Digital Court

by @edent | , , | 5 comments | Read ~2,028 times.

This is the story of my encounter with our justice system. It's a personal post that doesn't necessarily reflect my employers' opinions.

September 2017 - I was standing by a bus stop when I noticed a man playing with his phone while driving. So I snapped a couple of photos of him and his car.

Man playing with phone while driving.

Car with numberplate blurred out.

London's Metropolitan Police have an excellent, mobile friendly, web portal for reporting traffic incidents.
I dutifully filled it in. There's no ability to add photos or videos to it though.

A couple of days later I received an email from the police - could I please send them the photos I'd taken?

Email is basically secure enough for this sort of thing, right? So far, so digital.

And then nothing. Not a sausage. I assumed that was the end of the matter.

Fast forward 6 months and I received this letter in the post.
Letter telling me to go to court as a witness
Would I be willing to attend court as a witness? Why yes, yes I would. And this is where my digital journey ended.

I was asked to fill in an attached paper form and post it off. There was no Stamped Addressed Envelope included, so I tried ringing the phone number. After 10 minutes on hold I gave up. So I dropped an email to the named officer. No reply.

A few days before the court date, I tried to look up details of upcoming cases online. They simply don't exist. There's an information dead-zone around local courts. So I rung up. After a mere 15 minutes on hold I was told the case was still on!

I turned up and sauntered through the metal detector. A lovely volunteer from Citizens Advice met me and took me to the waiting room. She checked my name (but not my ID), wrote it on a bit of paper, then disappeared.

She re-appeared a few minutes later. Checked the spelling of my name, checked the details of the case, scribbled them down, then wandered off to her office.

And then reappeared! She'd found the case at last. She read me a copy of their GDPR statement and asked if I was happy to be contacted afterwards. I didn't get an electronic - or paper - copy, but I agreed anyway.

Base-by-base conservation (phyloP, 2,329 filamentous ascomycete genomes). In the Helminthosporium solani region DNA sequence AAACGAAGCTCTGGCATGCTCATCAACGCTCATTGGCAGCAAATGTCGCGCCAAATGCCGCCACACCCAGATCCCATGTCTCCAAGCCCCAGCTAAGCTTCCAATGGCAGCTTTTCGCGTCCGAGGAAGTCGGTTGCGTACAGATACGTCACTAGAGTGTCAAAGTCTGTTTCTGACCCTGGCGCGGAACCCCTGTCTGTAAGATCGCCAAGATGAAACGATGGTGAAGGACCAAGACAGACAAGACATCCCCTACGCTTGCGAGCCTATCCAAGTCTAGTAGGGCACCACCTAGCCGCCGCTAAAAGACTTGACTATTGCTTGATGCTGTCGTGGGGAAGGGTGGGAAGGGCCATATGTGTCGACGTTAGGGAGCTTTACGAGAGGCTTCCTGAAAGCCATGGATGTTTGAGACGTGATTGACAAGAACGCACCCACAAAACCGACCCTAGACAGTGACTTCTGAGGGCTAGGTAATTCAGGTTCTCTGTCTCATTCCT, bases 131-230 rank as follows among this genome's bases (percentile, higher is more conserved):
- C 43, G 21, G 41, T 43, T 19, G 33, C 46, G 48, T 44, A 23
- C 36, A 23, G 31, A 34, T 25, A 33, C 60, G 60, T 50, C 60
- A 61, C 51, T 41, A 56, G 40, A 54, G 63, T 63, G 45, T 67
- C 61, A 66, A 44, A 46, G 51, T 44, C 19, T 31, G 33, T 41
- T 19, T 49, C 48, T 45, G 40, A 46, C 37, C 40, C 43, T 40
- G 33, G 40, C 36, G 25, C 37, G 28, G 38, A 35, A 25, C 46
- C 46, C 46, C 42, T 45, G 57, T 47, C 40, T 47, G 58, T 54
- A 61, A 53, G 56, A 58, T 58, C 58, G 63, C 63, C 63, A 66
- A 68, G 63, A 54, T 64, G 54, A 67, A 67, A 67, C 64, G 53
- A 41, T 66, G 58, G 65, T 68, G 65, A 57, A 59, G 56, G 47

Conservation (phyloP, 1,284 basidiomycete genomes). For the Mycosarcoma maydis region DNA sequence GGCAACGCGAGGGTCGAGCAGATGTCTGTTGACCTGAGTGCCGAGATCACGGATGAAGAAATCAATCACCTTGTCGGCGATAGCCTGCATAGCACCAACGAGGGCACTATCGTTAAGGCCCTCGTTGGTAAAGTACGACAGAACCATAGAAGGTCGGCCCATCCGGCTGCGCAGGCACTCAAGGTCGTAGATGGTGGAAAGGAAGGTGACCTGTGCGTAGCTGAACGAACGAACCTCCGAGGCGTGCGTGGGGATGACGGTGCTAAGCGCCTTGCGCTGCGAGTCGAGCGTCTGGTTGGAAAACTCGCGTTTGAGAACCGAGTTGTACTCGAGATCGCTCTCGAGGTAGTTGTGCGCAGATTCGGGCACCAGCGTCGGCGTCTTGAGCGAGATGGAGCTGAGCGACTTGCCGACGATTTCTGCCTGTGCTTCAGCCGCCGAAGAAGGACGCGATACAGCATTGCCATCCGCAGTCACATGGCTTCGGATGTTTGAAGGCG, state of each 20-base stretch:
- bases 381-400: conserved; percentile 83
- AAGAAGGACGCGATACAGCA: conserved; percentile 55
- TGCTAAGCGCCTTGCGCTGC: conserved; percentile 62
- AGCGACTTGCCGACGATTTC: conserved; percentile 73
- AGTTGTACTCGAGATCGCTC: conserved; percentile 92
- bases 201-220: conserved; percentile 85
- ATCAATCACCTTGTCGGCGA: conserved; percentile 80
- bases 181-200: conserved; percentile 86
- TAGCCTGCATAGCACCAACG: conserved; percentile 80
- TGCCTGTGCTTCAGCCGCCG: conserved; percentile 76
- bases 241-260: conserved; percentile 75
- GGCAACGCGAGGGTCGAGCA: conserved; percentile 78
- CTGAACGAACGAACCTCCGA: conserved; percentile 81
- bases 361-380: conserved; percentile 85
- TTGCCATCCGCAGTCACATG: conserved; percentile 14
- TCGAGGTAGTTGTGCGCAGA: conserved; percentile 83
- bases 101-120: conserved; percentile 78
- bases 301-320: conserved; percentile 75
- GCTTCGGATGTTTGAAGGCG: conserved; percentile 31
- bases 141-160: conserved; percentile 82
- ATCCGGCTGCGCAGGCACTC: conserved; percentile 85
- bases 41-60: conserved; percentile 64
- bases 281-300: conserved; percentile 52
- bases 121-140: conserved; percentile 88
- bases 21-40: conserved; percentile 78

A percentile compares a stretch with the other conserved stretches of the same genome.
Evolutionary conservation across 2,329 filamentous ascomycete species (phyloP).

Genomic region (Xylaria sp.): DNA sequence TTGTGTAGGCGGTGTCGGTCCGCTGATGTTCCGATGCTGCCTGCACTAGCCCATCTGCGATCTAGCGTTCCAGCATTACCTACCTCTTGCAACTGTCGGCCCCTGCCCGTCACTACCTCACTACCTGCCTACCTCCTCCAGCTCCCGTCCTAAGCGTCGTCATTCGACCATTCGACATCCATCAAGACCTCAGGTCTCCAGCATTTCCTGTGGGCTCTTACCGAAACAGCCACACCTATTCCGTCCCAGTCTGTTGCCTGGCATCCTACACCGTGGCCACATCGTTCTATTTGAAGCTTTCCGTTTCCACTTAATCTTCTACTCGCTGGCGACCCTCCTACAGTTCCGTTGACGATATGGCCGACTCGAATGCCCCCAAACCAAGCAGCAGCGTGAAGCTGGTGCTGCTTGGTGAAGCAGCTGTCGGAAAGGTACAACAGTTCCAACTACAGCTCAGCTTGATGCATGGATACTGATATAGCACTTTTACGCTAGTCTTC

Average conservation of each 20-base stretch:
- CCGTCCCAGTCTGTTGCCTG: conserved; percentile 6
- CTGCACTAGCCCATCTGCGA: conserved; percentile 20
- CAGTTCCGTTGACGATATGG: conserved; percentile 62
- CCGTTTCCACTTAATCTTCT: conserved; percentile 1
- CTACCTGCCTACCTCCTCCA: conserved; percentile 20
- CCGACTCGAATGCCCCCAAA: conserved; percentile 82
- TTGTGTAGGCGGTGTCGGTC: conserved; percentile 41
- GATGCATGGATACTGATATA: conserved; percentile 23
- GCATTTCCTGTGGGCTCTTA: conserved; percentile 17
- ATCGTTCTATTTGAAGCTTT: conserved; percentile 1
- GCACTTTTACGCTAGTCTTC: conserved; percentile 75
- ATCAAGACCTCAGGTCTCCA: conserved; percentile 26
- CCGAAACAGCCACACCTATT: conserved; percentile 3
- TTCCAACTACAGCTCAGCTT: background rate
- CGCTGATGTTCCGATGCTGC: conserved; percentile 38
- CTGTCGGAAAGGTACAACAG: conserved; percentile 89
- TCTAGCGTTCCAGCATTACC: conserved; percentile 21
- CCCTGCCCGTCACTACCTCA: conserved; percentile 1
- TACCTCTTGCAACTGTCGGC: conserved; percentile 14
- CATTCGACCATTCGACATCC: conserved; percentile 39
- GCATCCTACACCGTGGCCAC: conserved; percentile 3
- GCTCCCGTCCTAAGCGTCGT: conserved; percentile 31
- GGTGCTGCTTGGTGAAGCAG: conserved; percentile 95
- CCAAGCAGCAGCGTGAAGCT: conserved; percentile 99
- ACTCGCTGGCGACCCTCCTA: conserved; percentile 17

I was shown a picture of the court to help me understand where I would be sitting. I say "picture" - it was a poorly drawn diagram which had be photocopied so many times as to be gloriously indistinct. It was also incorrect; the court I was to be in had a different layout.

I waited and waited and waited. Justice takes time. But there was lots to read in the waiting room.

Posters on the wall, telling victims of crime about their rights.

The prosecutor finally met me. She was sorry for the delay, but the defendant wanted to plead guilty to a lesser offence. His phone had merely fallen off the cradle and I'd caught him as he was putting it back.

"That's not what the photos show," I said.

"Oh? Really? I've only got black and white copies..." And, indeed she had. Somewhere between the Met and the CPS, my statement had been printed out and either scanned or faxed.

I showed her the full-colour and full-resolution photos on my phone.

Detail of a Man playing with phone while driving.
"You can clearly see that he's holding the phone and pinch-zooming it."

Her eyes lit up. "I'm not accepting that behaviour! Wow! You can see it so clearly! I'm going to ask him about that. Are you happy showing the magistrates your phone if they ask?"

I said I was, and she dashed out of the room never to be seen again. Half an hour later, Witness Services collected me. The accused had plead guilty and I was free to go, without the trauma of testifying.

A few days later I rang the court. I wanted to know what the outcome of the case was. The friendly lady at the end of the phone line said "Oooh! I can't tell you that. Because of... errr... data protection?"

Aside - no, GDPR does not give criminals the right to have their sentences kept private.

I rang the next day and got someone competent. The driver was fined £230, had to pay £30 as a victim surcharge, and £250 costs.

Most importantly, he was instantly disqualified from driving.

So, lets recap:

  • Report crime online - excellent!
  • Send evidence via email - good.
  • Request to be a witness via post - annoying.
  • No easy way to reply digitally - inconvenient.
  • Court hearing information not online - bad.
  • Witness check-in all paper-based - disappointing.
  • Evidence not sent digitally - very bad.
  • Court case outcomes not reported online - bad.

The justice system as a whole has to do better at being digital.

5 thoughts on “Digital Court

  1. Šime Vidas says:

    npm update uk-justice-system

    1. Digital Justice says:

      npm update --no-shrinkwrap uk-justice-system

  2. Eamonn Neylon says:

    Back in 1995 I [briefly] worked for a legal publisher in the UK. The Lord Chancellors Department (now defunct) wanted to provide court listings on the Internet. They used UUCP to transfer court listings to each court over POTS, so that the judges would know what cases they were hearing that week. We became a recipient of those listings which were sent as plain text files with lots of white-space formatting. The text was then placed in pre tags in HTML pages, one for each court for each day: so the information was discoverable on the web. That was a long time ago, and I don't think it covered magistrates courts; but surely the services could have progressed a bit since then?

  3. Marcus Banks says:

    As part of my research I have interviewed a number of crime scene investigators about crime scene photography. They tell me that blurry black and white photocopies of digital prints are routinely produced as 'evidence' in court.

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